HELENA – The road west out of Helena climbs to just over 6,300 feet and reaches what is now known as MacDonald Pass.
But the first road to bring travelers into and out of the Helena valley was originally known by another name: The Frenchwoman’s Road.
The new territory of Montana needed roads back in the 1860s but had no money to build them. So individuals were licensed to build the roads and in return were allowed to charge those who used it a toll.
Montana Department of Transportation Historian Jon Axline said one man who took on that task was named Constant Guyot.
“In 1866 a little Frenchman, French Canadian man named Constant Guyot decided he wanted to build a new road over the mountains to Helena,” explained Axline. “In 1867 the road actually opened. It went from about the junction of Mullan Pass road over by Elliston, all the way over this mountain, down into the Helena valley and he could charge people for the use of that road.”
Axline said the road became one of the best-known pioneer roads of its time. Certainly because on one hand it made travel easier, but that wasn’t the only reason. There was also Constant Guyot’s wife, known today only as the Frenchwoman.
“She may have been around 30 years old,” said Axline. “We don’t really know much about her. We don’t know what she looked like. There are no photos of her that we’ve found. We don’t even know what her first name was. But she ran the toll house on the west side of the divide. Everybody liked to stop at the old Frenchwoman’s because she put on a good feed for the people who stopped to eat there. And if you wanted to spend the night, you could do that as well and you slept on the floor.”
But the Frenchwoman’s story does not have a happy ending. Constant Guyot had a reputation for abusing his wife. And within years of the road opening, she was gone.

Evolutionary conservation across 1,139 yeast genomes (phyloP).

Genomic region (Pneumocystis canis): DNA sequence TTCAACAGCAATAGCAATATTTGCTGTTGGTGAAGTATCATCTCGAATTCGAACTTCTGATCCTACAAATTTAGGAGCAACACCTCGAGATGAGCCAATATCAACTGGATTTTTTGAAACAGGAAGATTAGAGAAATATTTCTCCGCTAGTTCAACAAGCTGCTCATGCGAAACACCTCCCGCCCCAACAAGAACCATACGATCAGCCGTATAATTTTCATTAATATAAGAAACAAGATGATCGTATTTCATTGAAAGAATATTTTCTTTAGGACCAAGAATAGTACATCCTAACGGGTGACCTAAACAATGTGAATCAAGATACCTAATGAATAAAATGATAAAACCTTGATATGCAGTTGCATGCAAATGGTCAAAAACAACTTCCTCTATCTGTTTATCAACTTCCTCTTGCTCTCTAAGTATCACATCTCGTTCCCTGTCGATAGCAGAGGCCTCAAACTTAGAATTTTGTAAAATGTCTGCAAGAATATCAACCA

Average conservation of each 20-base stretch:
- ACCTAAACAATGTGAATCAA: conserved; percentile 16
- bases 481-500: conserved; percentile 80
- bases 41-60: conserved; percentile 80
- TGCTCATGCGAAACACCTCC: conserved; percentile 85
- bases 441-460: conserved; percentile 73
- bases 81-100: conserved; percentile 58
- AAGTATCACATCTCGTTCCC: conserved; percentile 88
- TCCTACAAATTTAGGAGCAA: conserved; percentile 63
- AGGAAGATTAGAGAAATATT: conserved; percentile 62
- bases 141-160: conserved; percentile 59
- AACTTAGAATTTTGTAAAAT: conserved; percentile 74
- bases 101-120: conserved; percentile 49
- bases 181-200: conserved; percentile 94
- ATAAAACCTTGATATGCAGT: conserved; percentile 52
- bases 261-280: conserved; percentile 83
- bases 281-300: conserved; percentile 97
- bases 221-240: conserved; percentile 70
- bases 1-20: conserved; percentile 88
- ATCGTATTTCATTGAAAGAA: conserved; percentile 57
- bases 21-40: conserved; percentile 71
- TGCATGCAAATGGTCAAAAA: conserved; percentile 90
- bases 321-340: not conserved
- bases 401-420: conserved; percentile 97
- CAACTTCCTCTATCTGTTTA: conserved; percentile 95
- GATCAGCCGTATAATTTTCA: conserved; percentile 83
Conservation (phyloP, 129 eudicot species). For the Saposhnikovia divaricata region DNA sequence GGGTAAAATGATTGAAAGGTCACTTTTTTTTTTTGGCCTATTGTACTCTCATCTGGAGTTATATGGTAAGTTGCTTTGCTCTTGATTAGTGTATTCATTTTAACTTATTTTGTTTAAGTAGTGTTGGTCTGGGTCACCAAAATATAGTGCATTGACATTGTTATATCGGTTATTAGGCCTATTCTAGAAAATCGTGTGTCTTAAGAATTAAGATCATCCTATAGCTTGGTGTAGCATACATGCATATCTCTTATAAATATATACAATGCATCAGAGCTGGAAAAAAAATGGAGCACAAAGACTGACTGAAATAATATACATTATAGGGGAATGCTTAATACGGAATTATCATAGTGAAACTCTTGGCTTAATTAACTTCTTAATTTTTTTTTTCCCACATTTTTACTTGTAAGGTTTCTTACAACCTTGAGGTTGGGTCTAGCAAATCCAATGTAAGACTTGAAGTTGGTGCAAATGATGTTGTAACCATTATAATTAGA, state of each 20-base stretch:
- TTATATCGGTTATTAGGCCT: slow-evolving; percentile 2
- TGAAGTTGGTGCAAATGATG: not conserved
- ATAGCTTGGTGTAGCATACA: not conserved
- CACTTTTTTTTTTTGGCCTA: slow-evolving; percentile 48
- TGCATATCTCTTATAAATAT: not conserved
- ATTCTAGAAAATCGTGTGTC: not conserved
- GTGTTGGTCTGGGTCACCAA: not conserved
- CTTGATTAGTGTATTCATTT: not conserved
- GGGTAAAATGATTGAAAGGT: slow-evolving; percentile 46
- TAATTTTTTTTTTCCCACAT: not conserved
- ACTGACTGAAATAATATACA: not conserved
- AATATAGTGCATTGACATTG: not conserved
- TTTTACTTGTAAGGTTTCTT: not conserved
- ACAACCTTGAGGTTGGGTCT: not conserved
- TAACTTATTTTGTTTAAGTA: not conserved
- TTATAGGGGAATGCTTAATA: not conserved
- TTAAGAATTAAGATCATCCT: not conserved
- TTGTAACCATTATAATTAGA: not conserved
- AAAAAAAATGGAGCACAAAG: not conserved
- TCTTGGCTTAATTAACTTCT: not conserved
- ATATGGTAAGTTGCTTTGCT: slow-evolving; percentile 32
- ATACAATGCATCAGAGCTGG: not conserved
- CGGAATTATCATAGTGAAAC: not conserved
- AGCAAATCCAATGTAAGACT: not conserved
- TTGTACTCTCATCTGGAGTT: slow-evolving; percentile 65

“In 1868 a couple of men stopped to have breakfast at the Frenchwoman’s and found her dead. And she’d been murdered and her gold dust had disappeared and her husband disappeared along with it. We don’t know if he’s the one that killed her, which he probably was. His disappearance was probably prudent on his part because the vigilantes were still active in Montana.”
Popular in her day for providing safe passage, food and rest for those who crossed her path; 150 years later the Frenchwoman’s legacy lives on at the top of MacDonald Pass.
Watch the video above to see Jon Axline’s full explaination how the Frenchwoman’s Road became known as MacDonald Pass.
“Operation of the toll road went to another man, Elijah Dunphy, who worked for Constant, but didn’t like him very well, which isn’t too surprising. Mr. Dunphy took over operation of the toll road. But he was a guy with different interests – he liked cattle,” Axline said. “He eventually ended up over in Judith Basin raising cattle and so he left the day to day operation and maintenance of the Frenchwoman’s Road to his assistant, a man by the name of Alexander MacDonald and that’s how the pass got its name.”